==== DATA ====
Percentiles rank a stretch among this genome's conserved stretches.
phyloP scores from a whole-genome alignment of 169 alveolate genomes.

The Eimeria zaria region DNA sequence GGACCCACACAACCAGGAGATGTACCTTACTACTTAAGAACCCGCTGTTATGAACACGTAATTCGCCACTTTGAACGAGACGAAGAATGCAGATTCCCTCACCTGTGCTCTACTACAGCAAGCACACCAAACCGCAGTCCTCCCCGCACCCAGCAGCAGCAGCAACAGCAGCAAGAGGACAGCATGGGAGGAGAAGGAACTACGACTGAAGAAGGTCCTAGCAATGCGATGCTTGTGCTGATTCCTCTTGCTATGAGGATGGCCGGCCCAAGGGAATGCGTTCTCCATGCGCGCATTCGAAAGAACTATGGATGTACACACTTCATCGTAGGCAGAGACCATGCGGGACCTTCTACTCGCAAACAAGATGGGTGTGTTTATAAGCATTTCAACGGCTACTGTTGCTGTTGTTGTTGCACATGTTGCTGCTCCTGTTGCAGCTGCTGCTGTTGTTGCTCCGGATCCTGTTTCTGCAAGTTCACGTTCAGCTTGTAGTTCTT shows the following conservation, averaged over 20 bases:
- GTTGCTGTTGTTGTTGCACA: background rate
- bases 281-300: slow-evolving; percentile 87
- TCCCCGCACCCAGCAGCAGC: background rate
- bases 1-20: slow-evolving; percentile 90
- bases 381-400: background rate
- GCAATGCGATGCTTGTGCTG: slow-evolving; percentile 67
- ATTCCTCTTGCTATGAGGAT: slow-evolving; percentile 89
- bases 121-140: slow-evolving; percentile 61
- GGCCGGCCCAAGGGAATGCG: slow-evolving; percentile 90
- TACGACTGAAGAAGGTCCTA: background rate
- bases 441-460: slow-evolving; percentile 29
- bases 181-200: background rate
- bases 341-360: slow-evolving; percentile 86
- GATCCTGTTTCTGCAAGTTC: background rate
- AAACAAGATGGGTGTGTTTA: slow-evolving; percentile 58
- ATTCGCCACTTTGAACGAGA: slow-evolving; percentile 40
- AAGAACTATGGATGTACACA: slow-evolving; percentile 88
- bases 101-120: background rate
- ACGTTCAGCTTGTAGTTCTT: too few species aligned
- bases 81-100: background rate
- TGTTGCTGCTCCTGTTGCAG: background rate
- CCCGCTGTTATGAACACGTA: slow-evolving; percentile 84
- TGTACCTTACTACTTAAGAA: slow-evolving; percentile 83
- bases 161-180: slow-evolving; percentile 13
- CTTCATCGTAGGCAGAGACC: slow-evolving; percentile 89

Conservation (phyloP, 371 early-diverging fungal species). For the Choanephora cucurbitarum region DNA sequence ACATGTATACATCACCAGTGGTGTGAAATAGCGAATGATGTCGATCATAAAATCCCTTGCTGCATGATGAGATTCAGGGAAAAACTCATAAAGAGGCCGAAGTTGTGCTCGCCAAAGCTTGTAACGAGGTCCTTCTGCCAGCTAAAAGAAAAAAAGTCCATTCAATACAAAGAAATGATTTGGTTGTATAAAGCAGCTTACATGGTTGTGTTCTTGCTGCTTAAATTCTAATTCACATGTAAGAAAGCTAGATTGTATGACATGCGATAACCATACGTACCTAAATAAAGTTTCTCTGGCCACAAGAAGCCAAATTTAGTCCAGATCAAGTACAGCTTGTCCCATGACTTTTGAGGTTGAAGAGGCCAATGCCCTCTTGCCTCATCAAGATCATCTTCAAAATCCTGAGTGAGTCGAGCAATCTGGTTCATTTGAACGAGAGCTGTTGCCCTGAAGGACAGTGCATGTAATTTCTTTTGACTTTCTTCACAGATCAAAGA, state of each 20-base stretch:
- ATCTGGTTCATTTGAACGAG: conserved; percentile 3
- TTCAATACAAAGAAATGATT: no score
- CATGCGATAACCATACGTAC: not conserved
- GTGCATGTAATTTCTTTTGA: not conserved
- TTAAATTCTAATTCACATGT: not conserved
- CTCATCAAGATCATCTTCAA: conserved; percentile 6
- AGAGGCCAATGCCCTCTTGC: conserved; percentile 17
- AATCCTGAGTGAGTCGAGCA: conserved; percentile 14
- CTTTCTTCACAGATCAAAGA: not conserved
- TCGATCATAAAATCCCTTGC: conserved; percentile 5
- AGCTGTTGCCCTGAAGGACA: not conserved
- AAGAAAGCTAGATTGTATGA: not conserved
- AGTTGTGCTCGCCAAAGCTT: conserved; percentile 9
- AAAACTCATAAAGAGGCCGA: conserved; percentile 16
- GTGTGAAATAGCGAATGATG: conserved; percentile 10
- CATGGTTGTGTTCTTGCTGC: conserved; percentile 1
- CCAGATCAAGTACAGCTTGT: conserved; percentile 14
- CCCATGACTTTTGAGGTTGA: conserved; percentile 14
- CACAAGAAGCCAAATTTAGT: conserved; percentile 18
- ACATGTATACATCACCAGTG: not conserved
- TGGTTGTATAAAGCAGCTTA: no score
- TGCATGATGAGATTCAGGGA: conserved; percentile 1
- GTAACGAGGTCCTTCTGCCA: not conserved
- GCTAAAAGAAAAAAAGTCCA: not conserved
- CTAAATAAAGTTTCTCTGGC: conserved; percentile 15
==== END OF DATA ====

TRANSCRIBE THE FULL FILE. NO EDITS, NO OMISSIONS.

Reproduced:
Percentiles rank a stretch among this genome's conserved stretches.
phyloP scores from a whole-genome alignment of 169 alveolate genomes.

The Eimeria zaria region DNA sequence GGACCCACACAACCAGGAGATGTACCTTACTACTTAAGAACCCGCTGTTATGAACACGTAATTCGCCACTTTGAACGAGACGAAGAATGCAGATTCCCTCACCTGTGCTCTACTACAGCAAGCACACCAAACCGCAGTCCTCCCCGCACCCAGCAGCAGCAGCAACAGCAGCAAGAGGACAGCATGGGAGGAGAAGGAACTACGACTGAAGAAGGTCCTAGCAATGCGATGCTTGTGCTGATTCCTCTTGCTATGAGGATGGCCGGCCCAAGGGAATGCGTTCTCCATGCGCGCATTCGAAAGAACTATGGATGTACACACTTCATCGTAGGCAGAGACCATGCGGGACCTTCTACTCGCAAACAAGATGGGTGTGTTTATAAGCATTTCAACGGCTACTGTTGCTGTTGTTGTTGCACATGTTGCTGCTCCTGTTGCAGCTGCTGCTGTTGTTGCTCCGGATCCTGTTTCTGCAAGTTCACGTTCAGCTTGTAGTTCTT shows the following conservation, averaged over 20 bases:
- GTTGCTGTTGTTGTTGCACA: background rate
- bases 281-300: slow-evolving; percentile 87
- TCCCCGCACCCAGCAGCAGC: background rate
- bases 1-20: slow-evolving; percentile 90
- bases 381-400: background rate
- GCAATGCGATGCTTGTGCTG: slow-evolving; percentile 67
- ATTCCTCTTGCTATGAGGAT: slow-evolving; percentile 89
- bases 121-140: slow-evolving; percentile 61
- GGCCGGCCCAAGGGAATGCG: slow-evolving; percentile 90
- TACGACTGAAGAAGGTCCTA: background rate
- bases 441-460: slow-evolving; percentile 29
- bases 181-200: background rate
- bases 341-360: slow-evolving; percentile 86
- GATCCTGTTTCTGCAAGTTC: background rate
- AAACAAGATGGGTGTGTTTA: slow-evolving; percentile 58
- ATTCGCCACTTTGAACGAGA: slow-evolving; percentile 40
- AAGAACTATGGATGTACACA: slow-evolving; percentile 88
- bases 101-120: background rate
- ACGTTCAGCTTGTAGTTCTT: too few species aligned
- bases 81-100: background rate
- TGTTGCTGCTCCTGTTGCAG: background rate
- CCCGCTGTTATGAACACGTA: slow-evolving; percentile 84
- TGTACCTTACTACTTAAGAA: slow-evolving; percentile 83
- bases 161-180: slow-evolving; percentile 13
- CTTCATCGTAGGCAGAGACC: slow-evolving; percentile 89

Conservation (phyloP, 371 early-diverging fungal species). For the Choanephora cucurbitarum region DNA sequence ACATGTATACATCACCAGTGGTGTGAAATAGCGAATGATGTCGATCATAAAATCCCTTGCTGCATGATGAGATTCAGGGAAAAACTCATAAAGAGGCCGAAGTTGTGCTCGCCAAAGCTTGTAACGAGGTCCTTCTGCCAGCTAAAAGAAAAAAAGTCCATTCAATACAAAGAAATGATTTGGTTGTATAAAGCAGCTTACATGGTTGTGTTCTTGCTGCTTAAATTCTAATTCACATGTAAGAAAGCTAGATTGTATGACATGCGATAACCATACGTACCTAAATAAAGTTTCTCTGGCCACAAGAAGCCAAATTTAGTCCAGATCAAGTACAGCTTGTCCCATGACTTTTGAGGTTGAAGAGGCCAATGCCCTCTTGCCTCATCAAGATCATCTTCAAAATCCTGAGTGAGTCGAGCAATCTGGTTCATTTGAACGAGAGCTGTTGCCCTGAAGGACAGTGCATGTAATTTCTTTTGACTTTCTTCACAGATCAAAGA, state of each 20-base stretch:
- ATCTGGTTCATTTGAACGAG: conserved; percentile 3
- TTCAATACAAAGAAATGATT: no score
- CATGCGATAACCATACGTAC: not conserved
- GTGCATGTAATTTCTTTTGA: not conserved
- TTAAATTCTAATTCACATGT: not conserved
- CTCATCAAGATCATCTTCAA: conserved; percentile 6
- AGAGGCCAATGCCCTCTTGC: conserved; percentile 17
- AATCCTGAGTGAGTCGAGCA: conserved; percentile 14
- CTTTCTTCACAGATCAAAGA: not conserved
- TCGATCATAAAATCCCTTGC: conserved; percentile 5
- AGCTGTTGCCCTGAAGGACA: not conserved
- AAGAAAGCTAGATTGTATGA: not conserved
- AGTTGTGCTCGCCAAAGCTT: conserved; percentile 9
- AAAACTCATAAAGAGGCCGA: conserved; percentile 16
- GTGTGAAATAGCGAATGATG: conserved; percentile 10
- CATGGTTGTGTTCTTGCTGC: conserved; percentile 1
- CCAGATCAAGTACAGCTTGT: conserved; percentile 14
- CCCATGACTTTTGAGGTTGA: conserved; percentile 14
- CACAAGAAGCCAAATTTAGT: conserved; percentile 18
- ACATGTATACATCACCAGTG: not conserved
- TGGTTGTATAAAGCAGCTTA: no score
- TGCATGATGAGATTCAGGGA: conserved; percentile 1
- GTAACGAGGTCCTTCTGCCA: not conserved
- GCTAAAAGAAAAAAAGTCCA: not conserved
- CTAAATAAAGTTTCTCTGGC: conserved; percentile 15